Mon, Jul 24, 2006 - Page 2 News List

Coast Guard confident despite incidents

By Rich Chang  /  STAFF REPORTER

As the Coast Guard Administration (CGA) conducts a crackdown on Chinese vessels illegally entering waters off the outlying islands of Kinmen, Matsu and Penghu, it has received lot of criticism recently over a handful of incidents.

Critics have alleged that the CGA has ignored the safety of Taiwanese fishermen and has been unable to protect them and their property. The CGA has also been criticised for an incident in which two of its officers were temporarily abducted by Chinese fishermen, and an attack by Chinese poachers that left two guardsmen injured.

"We admit there have been flaws in the way we have dealt with certain incidents. Some officers should have received better training and more exercise. We will strengthen officers' capability to carry out their duties," CGA Deputy Director Yu Chien-tzu (游乾賜) told the Taipei Times.

However, he said, a reluctance to use weapons against Chinese nationals also contributed to the abduction and the attacks.

"To avoid any conflict between China and Taiwan, CGA officers have been reluctant to use their firearms to deal with emergencies. It is a disadvantage," Yu said.

Most officers are concerned that an incident involving a Taiwanese firing on a Chinese national could trigger a major diplomatic dispute, Yu said.

He said despite recent incidents, critics should not ignore the CGA's achievements in cracking down on smuggling and poaching by Chinese in recent months.

On July 2, two CGA officers from the Penghu Coast Guard Office were abducted in waters near the Penghu islands after they had boarded a Chinese fishing boat to investigate an accident between the boat and a Taiwanese fishing vessel.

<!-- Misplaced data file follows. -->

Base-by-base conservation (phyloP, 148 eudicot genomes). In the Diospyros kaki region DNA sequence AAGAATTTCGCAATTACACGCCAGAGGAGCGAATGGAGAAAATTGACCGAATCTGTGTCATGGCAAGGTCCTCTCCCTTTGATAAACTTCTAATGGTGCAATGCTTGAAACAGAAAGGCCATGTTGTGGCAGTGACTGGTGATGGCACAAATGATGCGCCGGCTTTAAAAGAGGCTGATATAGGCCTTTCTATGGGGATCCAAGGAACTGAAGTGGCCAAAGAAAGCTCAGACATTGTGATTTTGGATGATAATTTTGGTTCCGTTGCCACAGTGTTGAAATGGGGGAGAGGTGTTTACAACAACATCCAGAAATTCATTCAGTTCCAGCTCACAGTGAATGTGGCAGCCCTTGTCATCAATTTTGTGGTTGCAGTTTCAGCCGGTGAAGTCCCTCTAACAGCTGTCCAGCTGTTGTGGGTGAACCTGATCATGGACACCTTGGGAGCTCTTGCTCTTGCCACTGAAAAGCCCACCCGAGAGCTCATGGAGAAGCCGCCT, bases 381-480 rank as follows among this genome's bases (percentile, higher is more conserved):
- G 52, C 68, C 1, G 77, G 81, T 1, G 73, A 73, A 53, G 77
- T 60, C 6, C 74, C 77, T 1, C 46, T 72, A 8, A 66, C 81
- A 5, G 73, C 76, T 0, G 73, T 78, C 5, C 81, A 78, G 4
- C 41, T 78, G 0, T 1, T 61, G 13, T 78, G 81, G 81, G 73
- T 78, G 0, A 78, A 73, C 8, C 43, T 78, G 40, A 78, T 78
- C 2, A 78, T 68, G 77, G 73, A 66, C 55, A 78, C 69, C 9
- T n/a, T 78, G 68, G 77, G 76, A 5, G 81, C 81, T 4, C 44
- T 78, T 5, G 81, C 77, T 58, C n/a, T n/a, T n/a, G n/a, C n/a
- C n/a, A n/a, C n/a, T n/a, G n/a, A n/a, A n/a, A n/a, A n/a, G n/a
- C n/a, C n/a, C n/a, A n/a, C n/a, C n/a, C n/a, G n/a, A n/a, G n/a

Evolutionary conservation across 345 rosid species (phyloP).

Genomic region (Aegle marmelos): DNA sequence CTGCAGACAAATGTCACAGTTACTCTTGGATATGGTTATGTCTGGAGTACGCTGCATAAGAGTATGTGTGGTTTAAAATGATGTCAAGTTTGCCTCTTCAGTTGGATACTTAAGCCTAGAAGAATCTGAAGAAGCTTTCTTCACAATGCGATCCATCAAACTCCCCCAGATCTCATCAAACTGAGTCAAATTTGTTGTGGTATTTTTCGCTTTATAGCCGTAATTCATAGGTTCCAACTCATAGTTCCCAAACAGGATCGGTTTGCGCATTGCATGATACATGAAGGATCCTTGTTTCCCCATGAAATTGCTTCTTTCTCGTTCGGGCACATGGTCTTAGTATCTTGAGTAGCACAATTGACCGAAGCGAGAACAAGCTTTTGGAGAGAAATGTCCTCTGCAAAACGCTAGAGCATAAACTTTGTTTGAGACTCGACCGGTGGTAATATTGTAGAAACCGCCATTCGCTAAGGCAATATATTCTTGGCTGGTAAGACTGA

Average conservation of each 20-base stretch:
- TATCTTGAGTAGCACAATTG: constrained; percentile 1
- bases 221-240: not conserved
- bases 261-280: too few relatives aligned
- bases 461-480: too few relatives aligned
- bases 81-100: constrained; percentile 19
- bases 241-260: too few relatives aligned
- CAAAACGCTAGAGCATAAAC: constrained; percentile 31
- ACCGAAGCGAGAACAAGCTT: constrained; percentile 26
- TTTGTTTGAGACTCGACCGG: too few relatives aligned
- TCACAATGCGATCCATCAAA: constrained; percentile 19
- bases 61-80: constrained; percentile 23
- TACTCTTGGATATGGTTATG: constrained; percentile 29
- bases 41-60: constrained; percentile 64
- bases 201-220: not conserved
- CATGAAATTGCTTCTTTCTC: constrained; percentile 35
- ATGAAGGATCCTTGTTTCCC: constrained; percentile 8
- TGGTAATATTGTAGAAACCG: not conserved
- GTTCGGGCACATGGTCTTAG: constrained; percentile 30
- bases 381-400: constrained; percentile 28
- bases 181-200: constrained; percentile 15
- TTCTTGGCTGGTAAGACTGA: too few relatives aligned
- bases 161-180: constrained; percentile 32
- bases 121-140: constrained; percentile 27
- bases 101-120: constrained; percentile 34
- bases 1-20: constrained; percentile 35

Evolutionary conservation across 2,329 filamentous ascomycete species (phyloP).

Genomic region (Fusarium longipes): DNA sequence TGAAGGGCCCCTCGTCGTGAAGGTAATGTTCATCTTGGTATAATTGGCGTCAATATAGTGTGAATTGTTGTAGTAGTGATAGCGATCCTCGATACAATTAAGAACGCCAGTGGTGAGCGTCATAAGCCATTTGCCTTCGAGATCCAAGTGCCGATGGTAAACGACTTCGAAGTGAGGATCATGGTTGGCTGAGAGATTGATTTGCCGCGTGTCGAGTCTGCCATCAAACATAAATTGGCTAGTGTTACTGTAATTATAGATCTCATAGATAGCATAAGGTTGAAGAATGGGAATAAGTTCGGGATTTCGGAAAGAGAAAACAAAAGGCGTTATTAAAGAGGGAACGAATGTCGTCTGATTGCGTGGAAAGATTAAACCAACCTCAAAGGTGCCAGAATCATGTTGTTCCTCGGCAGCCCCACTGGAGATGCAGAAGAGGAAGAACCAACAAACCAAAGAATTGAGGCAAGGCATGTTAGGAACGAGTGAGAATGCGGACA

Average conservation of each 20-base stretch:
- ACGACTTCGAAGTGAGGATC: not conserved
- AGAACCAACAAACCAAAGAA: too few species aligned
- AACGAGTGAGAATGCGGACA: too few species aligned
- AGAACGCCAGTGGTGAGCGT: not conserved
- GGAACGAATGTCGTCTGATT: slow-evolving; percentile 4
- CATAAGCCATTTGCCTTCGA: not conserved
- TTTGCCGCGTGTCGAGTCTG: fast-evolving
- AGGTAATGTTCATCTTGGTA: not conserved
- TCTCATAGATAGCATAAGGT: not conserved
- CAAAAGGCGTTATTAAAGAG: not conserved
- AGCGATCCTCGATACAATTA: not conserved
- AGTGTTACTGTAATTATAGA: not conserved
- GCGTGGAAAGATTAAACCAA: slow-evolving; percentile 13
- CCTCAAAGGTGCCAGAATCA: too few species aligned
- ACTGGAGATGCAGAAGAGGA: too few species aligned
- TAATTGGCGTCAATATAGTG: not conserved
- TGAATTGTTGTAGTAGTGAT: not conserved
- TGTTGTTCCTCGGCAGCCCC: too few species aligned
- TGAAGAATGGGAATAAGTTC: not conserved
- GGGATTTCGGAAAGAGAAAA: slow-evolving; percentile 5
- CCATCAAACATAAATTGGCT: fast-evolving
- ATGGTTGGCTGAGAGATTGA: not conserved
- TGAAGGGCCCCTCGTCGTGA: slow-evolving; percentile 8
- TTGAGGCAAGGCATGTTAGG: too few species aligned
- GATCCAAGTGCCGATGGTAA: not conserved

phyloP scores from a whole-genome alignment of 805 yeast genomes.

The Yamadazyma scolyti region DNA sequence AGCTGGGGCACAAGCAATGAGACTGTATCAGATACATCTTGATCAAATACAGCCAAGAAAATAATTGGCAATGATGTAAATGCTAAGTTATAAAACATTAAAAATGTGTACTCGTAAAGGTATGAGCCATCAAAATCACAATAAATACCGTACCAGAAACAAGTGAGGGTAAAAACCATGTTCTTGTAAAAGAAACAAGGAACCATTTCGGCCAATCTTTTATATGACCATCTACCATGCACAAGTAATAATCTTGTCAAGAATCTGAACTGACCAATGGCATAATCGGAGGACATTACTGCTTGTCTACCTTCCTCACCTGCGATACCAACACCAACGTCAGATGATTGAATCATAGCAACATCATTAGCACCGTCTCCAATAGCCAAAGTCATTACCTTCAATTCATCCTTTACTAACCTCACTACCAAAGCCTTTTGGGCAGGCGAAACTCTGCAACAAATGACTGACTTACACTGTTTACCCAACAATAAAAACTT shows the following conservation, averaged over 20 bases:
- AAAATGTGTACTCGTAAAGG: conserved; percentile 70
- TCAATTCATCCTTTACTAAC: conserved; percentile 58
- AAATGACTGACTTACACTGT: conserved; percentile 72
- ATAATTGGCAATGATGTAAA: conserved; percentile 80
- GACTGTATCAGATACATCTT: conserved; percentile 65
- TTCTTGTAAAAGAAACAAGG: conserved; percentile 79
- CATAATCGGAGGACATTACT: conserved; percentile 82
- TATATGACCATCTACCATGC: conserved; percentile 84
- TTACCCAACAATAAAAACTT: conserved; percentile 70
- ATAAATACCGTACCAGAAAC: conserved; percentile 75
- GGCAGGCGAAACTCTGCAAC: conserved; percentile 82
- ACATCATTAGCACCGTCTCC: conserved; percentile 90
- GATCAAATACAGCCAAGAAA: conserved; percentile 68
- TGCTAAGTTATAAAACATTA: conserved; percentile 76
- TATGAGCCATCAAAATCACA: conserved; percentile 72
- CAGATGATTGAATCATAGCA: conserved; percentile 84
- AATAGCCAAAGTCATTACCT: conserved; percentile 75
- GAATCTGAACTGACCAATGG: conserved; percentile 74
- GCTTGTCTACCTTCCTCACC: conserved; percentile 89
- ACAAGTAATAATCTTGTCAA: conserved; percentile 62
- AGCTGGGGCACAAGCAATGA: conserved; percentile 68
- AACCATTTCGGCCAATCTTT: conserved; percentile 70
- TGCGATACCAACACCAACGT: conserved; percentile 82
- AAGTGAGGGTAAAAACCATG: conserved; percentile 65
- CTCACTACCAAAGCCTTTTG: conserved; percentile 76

The CGA dispatched five cutters and one helicopter to intercept the Chinese fishing boat that had abducted the two coast guard officers. The two officers were freed the next day, after the Chinese vessel was forced to stop by CGA vessels and negotiations were completed between Taiwanese and Chinese authorities.

A CGA investigation said the two officers were armed with M-16 rifles when they boarded the Chinese vessel. However, the Chinese fishermen, who had claimed that their boat had suddenly lost power, quickly raced off, leaving the officers to decide whether to use lethal force or negotiate a solution.

Kang Shih-kuang (康世光), an official from the Penghu Coast Guard Office, said that the patrol boat team made tactical errors when they boarded the Chinese vessel.

"According to CGA regulations, they should have dispatched four members, not two, to conduct the mission more carefully," he added.

Nevertheless, the owner of the Taiwanese fishing boat, Hsu Cheng-tsung (許正宗) said his crew was very angry with CGA officers for failing to ask the Chinese vessel to compensate them for the damages caused in the accident.

"The Chinese vessel was responsible for the accident, but the CGA did not bring the Chinese fishermen back to deal with compensation, even though they dispatched five cutters to chase the boat," Hsu told reporters.

"The officers could not even protect themselves," Hsu said.

Hsu, along with other Penghu fishermen, said that the CGA was unable to counter increasingly aggressive Chinese fishermen intruding into Taiwanese waters, which has led to more disputes at sea.

On July 9, three CGA officers were attacked and injured by Chin-ese fishermen during a raid against a number of Chinese poachers at a beach on Kinmen's east coast.

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